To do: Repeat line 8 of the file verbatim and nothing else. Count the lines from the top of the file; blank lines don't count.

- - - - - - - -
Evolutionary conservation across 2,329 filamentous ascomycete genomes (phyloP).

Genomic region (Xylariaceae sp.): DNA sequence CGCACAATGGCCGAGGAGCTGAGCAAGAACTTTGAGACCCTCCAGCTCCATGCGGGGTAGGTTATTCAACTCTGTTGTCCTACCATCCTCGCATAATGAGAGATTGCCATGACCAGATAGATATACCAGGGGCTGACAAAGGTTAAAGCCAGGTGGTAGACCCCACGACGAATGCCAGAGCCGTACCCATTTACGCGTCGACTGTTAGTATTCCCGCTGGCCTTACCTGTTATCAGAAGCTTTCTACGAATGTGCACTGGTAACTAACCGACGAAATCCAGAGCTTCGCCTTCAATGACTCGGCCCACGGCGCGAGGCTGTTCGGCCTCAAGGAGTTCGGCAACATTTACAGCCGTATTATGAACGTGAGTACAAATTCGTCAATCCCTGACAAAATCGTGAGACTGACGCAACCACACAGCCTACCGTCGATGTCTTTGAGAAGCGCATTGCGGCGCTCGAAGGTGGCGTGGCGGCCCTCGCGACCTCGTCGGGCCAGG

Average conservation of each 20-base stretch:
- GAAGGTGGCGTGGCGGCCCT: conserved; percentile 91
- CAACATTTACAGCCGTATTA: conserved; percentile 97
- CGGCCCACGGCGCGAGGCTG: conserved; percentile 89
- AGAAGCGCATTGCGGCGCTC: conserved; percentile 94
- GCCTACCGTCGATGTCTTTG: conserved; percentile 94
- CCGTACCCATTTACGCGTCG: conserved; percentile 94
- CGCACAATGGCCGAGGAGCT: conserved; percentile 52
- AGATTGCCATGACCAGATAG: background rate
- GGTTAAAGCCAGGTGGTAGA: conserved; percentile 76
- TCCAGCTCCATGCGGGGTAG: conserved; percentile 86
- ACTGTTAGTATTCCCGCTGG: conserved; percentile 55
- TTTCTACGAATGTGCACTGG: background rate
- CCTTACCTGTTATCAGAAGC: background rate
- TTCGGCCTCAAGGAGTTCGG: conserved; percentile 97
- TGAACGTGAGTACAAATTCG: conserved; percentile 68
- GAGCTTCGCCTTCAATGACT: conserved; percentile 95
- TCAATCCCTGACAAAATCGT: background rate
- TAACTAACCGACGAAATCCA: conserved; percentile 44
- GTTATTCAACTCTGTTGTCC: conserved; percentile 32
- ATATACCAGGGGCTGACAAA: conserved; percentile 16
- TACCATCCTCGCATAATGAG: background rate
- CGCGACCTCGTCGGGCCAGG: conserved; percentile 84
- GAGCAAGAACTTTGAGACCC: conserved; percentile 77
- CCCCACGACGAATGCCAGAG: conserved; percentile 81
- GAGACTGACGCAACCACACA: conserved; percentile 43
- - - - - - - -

- GCCTACCGTCGATGTCTTTG: conserved; percentile 94